It’s not the interest that is lacking
Tuesday 15th January 2013, 2:30PM GMT.
WHEN the Policy Council’s own consultant was preparing a discussion paper to facilitate a States disclosure strategy ahead of any freedom of information legislation, she said that a key benefit of transparency was shining a spotlight into the workings of government.
Yet when the chief minister was asked to do just that, by giving more details on how the financial transformation programme was to be achieved, he said it would be inappropriate.
The council consultant also said: ‘Information should not be kept secret because its disclosure would be embarrassing.’
She could have added, ‘or inconvenient’, but the point was well made – and ignored by a Policy Council that appears to place little premium on transparency or accountability.
Its latest decision is to reject the principle of regular surgeries where ministers would be available to take questions from the public because it had little enthusiasm for the suggestion.
There is a pattern here, for the previous chief minister made the same suggestion and his colleagues of the day also turned it down.
The current chief minister also said there would be no interest in the surgeries. But he is wrong.
Islanders would welcome the ability to question individual ministers. They could for instance ask the head of Treasury and Resources what his real intentions are for mortgage tax relief or what’s happening in the missing £2.6m. fraud case.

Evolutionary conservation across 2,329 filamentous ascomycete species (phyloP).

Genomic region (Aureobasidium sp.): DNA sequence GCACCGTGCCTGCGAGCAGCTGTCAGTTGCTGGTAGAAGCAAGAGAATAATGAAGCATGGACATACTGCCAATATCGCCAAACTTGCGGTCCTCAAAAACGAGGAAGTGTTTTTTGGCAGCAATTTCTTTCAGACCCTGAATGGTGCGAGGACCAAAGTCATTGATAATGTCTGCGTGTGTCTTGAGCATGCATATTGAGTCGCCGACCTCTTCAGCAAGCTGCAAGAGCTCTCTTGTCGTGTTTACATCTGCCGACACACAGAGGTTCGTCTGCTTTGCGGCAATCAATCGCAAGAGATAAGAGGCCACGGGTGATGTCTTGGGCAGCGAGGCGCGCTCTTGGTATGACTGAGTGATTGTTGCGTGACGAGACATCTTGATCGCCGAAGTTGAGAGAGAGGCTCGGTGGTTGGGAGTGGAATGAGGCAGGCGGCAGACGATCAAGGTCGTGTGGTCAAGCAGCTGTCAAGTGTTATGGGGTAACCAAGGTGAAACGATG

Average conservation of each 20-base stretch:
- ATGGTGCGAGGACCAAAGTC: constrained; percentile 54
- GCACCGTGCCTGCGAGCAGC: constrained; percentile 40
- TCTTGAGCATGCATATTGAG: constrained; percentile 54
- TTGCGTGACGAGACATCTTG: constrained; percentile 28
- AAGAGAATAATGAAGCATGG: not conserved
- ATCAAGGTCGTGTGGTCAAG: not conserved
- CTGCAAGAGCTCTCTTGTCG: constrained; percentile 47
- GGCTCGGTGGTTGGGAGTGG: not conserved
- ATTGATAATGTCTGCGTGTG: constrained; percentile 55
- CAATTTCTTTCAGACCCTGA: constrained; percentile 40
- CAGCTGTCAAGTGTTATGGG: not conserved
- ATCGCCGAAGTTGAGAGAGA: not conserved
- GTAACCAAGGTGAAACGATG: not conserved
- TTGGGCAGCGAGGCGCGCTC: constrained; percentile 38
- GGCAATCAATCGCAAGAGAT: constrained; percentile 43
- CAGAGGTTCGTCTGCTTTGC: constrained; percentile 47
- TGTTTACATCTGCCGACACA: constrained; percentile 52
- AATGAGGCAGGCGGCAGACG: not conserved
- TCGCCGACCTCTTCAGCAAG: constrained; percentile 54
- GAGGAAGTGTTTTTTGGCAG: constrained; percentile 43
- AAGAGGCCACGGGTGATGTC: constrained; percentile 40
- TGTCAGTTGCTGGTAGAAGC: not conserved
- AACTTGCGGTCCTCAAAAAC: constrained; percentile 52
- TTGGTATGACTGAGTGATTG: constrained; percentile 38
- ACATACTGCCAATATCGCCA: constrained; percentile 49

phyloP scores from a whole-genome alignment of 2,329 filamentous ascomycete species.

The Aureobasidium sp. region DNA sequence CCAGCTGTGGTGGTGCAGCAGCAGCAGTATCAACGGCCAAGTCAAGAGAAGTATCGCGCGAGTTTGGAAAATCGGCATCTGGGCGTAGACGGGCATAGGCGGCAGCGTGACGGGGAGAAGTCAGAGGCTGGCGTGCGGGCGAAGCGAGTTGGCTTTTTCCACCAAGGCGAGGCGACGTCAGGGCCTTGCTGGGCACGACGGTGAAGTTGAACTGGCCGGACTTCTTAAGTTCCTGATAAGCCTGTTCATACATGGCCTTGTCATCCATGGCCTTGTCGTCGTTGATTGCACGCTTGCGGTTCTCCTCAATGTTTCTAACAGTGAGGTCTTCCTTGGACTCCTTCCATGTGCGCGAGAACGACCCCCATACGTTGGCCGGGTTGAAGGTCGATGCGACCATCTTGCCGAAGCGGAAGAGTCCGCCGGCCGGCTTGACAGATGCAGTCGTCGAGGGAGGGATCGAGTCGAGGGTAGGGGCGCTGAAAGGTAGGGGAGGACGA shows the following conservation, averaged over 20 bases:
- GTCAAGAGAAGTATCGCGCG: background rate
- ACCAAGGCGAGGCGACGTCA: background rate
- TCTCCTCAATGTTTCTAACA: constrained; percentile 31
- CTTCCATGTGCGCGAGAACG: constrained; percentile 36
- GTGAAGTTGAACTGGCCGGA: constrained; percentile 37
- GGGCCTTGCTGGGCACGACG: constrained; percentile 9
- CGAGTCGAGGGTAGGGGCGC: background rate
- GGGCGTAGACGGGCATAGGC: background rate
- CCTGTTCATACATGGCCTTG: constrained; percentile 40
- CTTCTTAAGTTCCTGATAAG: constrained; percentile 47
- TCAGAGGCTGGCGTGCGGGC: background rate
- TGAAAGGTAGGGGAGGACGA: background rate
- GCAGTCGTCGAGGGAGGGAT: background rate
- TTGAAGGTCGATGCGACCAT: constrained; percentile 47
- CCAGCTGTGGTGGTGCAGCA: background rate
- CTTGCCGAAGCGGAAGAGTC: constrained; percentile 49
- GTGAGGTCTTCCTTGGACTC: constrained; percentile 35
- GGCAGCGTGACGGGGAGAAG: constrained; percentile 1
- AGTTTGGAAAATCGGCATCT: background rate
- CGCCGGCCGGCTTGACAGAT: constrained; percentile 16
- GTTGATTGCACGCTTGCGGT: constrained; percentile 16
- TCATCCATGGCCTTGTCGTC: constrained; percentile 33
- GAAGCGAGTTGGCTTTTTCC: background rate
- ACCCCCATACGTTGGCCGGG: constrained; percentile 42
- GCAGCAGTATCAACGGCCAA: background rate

Public Services could be asked how much the waste ‘strategy’ is going to cost individual householders and why the roads are in such a mess.
Home might expect some lively questions about merging police and the Guernsey Border Agency and, as a result of high level comments in Jersey last week, about a joint CI police force.
In short, there is every reason for suggesting that each minister in turn should face islanders to answer questions on what they are doing to discharge their duties and promote the effective and efficient use of public funds.
But ministers and their advisers already know that. They also know that there would be a good and knowledgeable audience there to quiz them.
Which is precisely why they do not want it to happen.
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